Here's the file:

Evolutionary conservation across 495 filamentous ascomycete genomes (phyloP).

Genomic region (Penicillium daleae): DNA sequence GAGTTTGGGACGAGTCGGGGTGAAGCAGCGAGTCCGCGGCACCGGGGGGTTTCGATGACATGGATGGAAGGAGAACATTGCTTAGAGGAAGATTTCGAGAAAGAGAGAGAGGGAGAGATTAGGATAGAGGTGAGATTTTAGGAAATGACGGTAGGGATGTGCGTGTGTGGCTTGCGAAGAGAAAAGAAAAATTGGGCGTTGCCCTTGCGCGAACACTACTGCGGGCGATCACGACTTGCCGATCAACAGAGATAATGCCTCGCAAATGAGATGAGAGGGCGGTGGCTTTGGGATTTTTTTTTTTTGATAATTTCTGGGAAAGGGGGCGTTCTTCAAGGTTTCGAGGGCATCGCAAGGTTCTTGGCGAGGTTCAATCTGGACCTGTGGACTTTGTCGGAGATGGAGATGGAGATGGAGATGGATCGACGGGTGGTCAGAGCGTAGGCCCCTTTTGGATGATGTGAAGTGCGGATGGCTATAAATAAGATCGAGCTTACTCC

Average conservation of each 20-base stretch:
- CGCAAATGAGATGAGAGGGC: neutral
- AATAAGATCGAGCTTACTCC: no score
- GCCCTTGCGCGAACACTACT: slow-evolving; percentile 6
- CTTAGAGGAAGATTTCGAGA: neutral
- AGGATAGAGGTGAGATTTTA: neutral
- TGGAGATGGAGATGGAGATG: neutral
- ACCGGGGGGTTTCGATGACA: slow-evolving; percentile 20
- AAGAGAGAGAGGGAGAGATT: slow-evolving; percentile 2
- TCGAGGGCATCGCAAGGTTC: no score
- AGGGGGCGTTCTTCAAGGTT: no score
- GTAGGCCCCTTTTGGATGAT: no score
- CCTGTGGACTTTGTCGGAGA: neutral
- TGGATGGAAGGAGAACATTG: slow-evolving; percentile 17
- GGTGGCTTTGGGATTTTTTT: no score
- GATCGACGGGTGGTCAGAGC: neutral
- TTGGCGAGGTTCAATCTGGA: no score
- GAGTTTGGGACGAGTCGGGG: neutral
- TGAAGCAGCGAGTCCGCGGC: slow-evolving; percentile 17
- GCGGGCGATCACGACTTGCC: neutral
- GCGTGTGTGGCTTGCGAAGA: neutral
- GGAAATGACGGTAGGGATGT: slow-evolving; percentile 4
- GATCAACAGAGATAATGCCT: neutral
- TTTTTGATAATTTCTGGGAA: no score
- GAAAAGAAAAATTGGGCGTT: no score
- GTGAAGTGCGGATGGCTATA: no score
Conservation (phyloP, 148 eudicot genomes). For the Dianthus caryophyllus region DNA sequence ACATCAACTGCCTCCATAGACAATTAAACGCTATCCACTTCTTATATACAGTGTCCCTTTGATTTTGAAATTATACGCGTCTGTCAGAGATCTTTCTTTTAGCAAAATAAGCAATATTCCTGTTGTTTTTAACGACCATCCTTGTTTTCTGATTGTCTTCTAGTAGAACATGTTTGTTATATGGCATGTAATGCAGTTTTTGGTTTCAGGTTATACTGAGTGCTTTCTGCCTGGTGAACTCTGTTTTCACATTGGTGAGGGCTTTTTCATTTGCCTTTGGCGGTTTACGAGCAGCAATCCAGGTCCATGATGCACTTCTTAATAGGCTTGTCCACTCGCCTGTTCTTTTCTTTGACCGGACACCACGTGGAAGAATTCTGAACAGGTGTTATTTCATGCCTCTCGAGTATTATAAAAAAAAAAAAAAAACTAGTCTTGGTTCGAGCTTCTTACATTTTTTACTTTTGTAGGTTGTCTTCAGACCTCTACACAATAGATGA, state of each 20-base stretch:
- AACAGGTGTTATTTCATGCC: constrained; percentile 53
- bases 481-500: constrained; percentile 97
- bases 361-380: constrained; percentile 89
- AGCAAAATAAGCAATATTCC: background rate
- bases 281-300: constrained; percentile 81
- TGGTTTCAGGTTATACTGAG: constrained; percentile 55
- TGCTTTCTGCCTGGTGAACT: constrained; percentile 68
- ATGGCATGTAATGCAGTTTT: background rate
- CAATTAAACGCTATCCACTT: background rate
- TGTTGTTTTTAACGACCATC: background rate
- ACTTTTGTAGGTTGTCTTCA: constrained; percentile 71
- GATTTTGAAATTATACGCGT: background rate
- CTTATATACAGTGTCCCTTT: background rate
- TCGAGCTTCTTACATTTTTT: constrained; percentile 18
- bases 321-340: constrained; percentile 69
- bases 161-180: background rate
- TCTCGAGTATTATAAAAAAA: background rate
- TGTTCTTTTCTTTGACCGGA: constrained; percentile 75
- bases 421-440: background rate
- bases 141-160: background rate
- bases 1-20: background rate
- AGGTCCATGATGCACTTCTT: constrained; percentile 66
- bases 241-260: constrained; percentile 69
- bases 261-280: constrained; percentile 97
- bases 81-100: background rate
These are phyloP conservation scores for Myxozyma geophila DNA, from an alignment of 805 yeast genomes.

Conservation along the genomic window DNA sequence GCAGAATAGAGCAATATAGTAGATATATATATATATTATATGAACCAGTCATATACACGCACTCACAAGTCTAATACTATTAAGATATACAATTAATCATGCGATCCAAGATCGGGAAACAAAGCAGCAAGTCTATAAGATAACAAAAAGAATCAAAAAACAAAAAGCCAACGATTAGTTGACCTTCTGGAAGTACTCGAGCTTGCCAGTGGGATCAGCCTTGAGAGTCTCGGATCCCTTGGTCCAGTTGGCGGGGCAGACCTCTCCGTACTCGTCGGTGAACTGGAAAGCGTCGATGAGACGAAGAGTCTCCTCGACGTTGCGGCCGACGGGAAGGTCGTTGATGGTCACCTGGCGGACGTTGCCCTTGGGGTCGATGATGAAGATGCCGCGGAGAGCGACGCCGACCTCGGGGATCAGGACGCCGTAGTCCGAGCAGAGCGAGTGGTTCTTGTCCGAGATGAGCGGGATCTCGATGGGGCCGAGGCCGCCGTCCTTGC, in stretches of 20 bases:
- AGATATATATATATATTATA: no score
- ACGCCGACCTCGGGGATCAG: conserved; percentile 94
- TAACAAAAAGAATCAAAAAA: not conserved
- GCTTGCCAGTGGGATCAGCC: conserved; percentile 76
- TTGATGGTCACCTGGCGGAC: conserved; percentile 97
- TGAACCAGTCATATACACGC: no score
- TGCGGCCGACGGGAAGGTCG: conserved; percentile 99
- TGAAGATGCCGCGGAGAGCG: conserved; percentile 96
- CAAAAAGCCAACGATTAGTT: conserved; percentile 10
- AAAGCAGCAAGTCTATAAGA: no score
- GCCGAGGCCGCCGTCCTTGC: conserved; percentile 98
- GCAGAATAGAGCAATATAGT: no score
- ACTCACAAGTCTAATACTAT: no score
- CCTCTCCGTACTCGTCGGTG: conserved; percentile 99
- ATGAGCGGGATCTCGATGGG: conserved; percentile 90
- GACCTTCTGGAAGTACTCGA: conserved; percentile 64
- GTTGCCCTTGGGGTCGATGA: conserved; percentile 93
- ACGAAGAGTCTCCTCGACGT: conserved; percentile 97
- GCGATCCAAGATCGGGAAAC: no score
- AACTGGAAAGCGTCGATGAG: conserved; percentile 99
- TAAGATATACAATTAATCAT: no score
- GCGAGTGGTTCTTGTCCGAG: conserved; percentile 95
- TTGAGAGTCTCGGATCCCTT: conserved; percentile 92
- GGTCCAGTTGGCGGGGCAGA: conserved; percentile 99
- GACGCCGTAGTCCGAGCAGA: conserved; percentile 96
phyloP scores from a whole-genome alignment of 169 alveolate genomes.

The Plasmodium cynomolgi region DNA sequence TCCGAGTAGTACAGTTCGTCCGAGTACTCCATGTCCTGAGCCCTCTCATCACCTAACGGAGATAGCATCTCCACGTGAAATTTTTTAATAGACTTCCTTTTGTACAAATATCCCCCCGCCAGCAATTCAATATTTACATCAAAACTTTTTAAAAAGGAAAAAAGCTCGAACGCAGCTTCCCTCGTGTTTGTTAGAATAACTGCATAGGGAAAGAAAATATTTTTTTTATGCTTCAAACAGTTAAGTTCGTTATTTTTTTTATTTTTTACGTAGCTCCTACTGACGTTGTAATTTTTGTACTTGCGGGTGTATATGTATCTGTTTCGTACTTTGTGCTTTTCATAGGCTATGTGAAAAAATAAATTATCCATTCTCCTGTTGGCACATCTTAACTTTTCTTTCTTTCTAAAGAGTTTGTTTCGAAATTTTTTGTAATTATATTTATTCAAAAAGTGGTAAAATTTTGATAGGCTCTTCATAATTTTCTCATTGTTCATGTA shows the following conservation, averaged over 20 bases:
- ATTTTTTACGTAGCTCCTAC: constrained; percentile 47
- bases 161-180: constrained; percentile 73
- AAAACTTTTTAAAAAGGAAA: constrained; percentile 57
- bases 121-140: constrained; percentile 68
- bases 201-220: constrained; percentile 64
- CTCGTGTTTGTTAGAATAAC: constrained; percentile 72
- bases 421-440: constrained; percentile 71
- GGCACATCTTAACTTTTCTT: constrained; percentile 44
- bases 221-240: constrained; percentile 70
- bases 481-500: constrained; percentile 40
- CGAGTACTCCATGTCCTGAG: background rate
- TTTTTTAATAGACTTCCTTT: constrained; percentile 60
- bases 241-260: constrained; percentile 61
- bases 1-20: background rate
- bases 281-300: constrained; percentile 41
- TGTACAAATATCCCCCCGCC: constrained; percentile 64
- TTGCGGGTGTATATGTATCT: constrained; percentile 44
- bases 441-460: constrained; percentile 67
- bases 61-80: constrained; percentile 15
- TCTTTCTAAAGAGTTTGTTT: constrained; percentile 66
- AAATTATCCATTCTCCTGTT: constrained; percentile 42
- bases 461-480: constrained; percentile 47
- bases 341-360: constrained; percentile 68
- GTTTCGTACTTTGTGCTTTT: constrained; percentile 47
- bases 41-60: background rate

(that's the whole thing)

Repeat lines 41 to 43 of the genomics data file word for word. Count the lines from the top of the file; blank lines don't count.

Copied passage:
- GATTTTGAAATTATACGCGT: background rate
- CTTATATACAGTGTCCCTTT: background rate
- TCGAGCTTCTTACATTTTTT: constrained; percentile 18